There were a few things I observed after investigating for a day: 1) maintenance staff conducted the work because the people in operations were tied up in re-training during the downtime (the week between Christmas and New Year’s); the instrument tech and the youngest mechanic on our crew admitted they’d never done this type of work before; 2) the project engineer was busy on other projects while the superintendent was away on vacation and out of touch; 3) the top manway cover that was supposed to be closed during the pressure test but open during the steam sterilization was bolted tightly (sterilization follows pressure testing); 4) a ½-in. flange on a gasketed vent line was loosened to act as a vent during sterilization — the crew was given this advice over the phone by a production foreman taking a break from skiing; and 5) a fire hose was used to fill the tank for the pressure test, which seems extreme to me.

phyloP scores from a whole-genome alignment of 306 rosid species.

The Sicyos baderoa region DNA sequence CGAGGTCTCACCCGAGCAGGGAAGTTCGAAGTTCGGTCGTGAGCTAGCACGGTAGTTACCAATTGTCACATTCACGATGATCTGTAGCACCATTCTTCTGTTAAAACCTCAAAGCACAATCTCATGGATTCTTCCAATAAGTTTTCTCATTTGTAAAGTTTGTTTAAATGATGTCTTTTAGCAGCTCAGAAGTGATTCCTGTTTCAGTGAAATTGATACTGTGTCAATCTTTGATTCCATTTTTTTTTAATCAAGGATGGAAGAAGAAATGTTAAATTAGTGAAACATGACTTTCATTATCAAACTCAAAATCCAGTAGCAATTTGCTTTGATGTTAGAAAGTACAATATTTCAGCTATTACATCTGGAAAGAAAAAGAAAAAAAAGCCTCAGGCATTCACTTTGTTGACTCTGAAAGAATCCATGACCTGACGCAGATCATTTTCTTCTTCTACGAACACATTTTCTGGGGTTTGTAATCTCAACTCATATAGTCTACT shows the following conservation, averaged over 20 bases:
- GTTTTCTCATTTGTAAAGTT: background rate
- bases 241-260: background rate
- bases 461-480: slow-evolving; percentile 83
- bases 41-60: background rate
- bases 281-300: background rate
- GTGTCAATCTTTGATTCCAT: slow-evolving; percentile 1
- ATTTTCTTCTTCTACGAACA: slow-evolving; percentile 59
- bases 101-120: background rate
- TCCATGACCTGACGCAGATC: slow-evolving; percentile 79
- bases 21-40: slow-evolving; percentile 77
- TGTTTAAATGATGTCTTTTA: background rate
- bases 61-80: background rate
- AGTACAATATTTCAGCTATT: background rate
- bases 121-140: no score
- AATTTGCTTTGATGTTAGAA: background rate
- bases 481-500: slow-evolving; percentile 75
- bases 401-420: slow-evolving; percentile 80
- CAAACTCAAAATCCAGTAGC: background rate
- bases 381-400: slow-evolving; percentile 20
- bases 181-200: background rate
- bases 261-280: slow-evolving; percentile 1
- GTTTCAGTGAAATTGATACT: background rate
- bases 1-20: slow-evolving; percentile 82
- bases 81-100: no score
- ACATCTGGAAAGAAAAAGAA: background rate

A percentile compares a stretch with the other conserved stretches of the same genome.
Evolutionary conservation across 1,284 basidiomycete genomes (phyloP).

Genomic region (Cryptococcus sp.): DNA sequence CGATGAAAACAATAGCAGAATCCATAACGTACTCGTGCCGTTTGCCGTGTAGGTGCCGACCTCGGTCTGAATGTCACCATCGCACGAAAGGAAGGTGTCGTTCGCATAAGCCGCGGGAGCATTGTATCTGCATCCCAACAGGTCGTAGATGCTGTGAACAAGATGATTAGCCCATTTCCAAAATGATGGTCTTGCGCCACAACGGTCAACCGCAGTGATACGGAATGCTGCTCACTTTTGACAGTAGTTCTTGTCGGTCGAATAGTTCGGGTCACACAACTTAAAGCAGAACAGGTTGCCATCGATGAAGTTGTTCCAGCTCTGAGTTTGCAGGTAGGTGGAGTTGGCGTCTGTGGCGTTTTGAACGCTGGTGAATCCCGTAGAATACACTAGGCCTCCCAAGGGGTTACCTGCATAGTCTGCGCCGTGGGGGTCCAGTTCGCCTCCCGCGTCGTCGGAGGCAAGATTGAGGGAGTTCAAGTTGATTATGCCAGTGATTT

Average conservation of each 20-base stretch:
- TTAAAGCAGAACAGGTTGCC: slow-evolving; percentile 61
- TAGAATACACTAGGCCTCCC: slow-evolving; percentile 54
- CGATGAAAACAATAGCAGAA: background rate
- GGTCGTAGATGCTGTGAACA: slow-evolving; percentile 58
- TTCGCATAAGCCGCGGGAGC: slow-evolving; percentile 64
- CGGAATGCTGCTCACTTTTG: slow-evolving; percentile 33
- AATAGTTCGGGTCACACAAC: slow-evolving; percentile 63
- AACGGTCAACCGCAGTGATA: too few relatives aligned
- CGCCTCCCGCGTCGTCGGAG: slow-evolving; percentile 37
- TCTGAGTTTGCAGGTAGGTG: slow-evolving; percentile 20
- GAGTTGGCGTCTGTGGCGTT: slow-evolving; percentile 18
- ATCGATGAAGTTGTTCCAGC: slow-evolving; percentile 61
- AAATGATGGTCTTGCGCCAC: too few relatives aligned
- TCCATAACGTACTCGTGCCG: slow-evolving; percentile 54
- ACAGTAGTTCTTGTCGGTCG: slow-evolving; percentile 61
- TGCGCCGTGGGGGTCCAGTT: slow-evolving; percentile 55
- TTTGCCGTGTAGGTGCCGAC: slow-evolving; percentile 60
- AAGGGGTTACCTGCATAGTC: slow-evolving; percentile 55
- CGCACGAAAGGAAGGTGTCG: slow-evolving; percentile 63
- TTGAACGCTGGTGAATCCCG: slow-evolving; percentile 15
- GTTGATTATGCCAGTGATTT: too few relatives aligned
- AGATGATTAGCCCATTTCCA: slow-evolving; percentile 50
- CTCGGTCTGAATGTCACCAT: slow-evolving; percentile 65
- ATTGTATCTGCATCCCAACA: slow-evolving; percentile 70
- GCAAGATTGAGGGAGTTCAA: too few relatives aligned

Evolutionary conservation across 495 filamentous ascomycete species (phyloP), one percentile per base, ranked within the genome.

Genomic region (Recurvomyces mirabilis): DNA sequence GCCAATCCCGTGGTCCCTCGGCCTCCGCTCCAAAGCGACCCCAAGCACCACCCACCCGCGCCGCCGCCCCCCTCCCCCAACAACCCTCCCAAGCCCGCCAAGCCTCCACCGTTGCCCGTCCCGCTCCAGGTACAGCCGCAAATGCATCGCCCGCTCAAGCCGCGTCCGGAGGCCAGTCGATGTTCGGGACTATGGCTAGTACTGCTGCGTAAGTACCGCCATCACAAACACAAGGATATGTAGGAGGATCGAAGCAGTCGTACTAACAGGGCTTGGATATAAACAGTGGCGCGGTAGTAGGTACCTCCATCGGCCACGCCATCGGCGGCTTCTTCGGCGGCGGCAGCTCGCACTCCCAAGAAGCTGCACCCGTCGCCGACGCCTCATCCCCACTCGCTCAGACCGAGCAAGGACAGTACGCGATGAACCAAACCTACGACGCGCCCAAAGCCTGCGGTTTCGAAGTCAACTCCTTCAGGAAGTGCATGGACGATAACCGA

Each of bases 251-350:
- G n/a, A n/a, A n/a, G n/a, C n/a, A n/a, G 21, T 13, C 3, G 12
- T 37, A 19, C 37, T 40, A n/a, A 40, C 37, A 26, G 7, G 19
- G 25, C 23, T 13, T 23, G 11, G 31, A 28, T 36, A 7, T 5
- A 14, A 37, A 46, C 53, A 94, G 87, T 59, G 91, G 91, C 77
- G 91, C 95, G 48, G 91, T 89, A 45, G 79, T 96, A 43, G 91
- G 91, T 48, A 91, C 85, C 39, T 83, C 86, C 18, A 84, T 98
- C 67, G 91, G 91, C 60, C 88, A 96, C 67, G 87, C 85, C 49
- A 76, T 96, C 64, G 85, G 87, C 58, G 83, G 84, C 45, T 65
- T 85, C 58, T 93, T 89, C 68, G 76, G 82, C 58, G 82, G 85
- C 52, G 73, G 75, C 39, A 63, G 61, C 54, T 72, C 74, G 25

What can we do to avoid this problem in the future? What can be done now to get us up and operating?

Send us your comments, suggestions or solutions for this question by March 13, 2020. We’ll include as many of them as possible in the April 2020 issue and all on ChemicalProcessing.com. Send visuals — a sketch is fine. E-mail us at [email protected] or mail to Process Puzzler, Chemical Processing, 1501 E. Woodfield Rd., Suite 400N, Schaumburg, IL 60173. Fax: (630) 467-1120. Please include your name, title, location and company affiliation in the response.

And, of course, if you have a process problem you’d like to pose to our readers, send it along and we’ll be pleased to consider it for publication.